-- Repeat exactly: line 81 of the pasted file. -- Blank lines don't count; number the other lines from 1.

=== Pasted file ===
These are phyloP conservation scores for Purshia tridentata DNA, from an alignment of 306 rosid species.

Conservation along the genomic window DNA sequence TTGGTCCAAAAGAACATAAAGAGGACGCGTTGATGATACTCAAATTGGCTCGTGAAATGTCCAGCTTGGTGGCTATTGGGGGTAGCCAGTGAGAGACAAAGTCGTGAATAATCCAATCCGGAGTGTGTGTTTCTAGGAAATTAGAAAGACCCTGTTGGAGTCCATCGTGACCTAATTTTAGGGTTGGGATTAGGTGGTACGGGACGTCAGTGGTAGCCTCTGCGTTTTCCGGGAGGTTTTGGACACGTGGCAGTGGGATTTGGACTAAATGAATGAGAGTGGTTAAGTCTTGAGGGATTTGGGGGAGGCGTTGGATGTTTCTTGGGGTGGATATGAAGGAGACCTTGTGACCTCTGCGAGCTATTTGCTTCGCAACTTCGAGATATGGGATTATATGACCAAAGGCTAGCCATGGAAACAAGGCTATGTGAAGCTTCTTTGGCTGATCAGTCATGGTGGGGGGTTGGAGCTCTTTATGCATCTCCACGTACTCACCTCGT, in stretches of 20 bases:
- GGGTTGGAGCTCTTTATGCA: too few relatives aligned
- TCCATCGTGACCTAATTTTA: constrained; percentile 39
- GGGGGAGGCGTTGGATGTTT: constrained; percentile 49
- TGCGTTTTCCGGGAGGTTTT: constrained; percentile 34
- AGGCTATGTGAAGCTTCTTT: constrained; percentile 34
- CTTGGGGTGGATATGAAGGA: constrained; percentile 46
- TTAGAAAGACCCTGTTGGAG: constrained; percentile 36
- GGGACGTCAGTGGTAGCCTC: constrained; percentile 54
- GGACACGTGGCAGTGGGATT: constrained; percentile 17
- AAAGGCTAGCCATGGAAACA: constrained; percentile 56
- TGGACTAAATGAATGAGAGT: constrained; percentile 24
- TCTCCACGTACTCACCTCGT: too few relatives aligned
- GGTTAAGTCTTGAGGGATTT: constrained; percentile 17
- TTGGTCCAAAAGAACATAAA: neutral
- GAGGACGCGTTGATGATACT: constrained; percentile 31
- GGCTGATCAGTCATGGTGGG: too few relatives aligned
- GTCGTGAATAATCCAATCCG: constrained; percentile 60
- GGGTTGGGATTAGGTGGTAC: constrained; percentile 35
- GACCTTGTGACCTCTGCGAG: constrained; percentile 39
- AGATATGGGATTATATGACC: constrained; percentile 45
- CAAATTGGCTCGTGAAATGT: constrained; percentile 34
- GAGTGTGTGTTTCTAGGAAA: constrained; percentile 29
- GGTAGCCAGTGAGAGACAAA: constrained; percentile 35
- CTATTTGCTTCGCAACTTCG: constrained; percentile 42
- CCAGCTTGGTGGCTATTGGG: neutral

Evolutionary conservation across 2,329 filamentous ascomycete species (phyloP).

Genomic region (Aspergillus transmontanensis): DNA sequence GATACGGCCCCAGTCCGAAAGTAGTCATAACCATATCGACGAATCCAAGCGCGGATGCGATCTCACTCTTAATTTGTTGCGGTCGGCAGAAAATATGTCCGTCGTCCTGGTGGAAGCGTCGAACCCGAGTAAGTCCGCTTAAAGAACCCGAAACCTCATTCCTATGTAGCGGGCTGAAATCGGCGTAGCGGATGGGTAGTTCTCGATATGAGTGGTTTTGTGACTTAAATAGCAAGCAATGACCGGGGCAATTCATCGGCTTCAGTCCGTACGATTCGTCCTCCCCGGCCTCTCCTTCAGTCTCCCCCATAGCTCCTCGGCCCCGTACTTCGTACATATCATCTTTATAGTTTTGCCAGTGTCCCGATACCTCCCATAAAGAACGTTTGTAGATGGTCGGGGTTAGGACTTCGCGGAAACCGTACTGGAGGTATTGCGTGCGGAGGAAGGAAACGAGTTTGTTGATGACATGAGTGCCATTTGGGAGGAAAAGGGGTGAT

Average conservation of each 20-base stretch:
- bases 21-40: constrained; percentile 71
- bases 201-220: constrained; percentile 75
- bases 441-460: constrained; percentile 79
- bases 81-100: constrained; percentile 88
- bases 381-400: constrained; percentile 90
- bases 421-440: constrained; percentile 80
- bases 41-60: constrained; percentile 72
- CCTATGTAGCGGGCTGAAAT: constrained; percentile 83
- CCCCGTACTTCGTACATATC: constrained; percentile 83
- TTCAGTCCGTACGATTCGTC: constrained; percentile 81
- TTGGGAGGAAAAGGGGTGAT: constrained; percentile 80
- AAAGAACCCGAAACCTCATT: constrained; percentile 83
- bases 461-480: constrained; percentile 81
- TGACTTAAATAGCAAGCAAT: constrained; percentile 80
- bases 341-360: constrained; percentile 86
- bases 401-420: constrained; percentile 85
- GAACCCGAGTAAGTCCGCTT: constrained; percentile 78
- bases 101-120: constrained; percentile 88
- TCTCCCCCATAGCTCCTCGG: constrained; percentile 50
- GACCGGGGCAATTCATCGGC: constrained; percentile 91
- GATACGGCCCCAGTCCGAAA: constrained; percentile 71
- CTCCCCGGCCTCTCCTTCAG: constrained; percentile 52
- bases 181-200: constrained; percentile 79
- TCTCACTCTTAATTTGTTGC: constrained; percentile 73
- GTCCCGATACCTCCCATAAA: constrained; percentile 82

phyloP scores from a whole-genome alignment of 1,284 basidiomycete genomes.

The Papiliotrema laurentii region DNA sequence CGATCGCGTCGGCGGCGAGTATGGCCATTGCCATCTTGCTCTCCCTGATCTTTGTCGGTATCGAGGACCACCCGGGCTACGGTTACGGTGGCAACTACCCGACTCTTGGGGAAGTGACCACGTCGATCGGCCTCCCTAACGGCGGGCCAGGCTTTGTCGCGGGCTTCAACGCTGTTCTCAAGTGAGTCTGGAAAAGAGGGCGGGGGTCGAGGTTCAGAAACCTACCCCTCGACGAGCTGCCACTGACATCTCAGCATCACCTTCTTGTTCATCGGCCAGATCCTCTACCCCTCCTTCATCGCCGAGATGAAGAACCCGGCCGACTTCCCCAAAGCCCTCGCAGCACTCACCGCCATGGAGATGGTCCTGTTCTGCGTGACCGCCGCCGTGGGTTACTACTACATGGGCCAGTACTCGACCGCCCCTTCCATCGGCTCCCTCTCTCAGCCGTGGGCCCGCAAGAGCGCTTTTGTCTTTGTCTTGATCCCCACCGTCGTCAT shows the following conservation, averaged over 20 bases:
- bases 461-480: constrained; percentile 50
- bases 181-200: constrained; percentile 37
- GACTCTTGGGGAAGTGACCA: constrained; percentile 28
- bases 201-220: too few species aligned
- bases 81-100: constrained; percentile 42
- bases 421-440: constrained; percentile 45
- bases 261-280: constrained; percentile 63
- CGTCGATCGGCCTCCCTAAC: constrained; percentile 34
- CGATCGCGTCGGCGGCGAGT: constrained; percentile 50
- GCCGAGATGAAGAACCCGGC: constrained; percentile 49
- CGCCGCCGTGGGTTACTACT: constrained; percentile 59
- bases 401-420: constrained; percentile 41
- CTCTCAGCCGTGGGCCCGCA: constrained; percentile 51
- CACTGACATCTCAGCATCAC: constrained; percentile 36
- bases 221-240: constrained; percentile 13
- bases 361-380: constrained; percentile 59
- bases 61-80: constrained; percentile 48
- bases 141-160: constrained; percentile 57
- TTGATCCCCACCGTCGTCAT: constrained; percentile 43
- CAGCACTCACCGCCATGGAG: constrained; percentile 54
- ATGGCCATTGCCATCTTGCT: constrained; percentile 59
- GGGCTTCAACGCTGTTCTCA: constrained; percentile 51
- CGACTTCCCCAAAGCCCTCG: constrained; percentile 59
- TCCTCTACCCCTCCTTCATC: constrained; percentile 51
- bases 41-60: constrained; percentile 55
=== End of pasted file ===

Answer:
- TCCTCTACCCCTCCTTCATC: constrained; percentile 51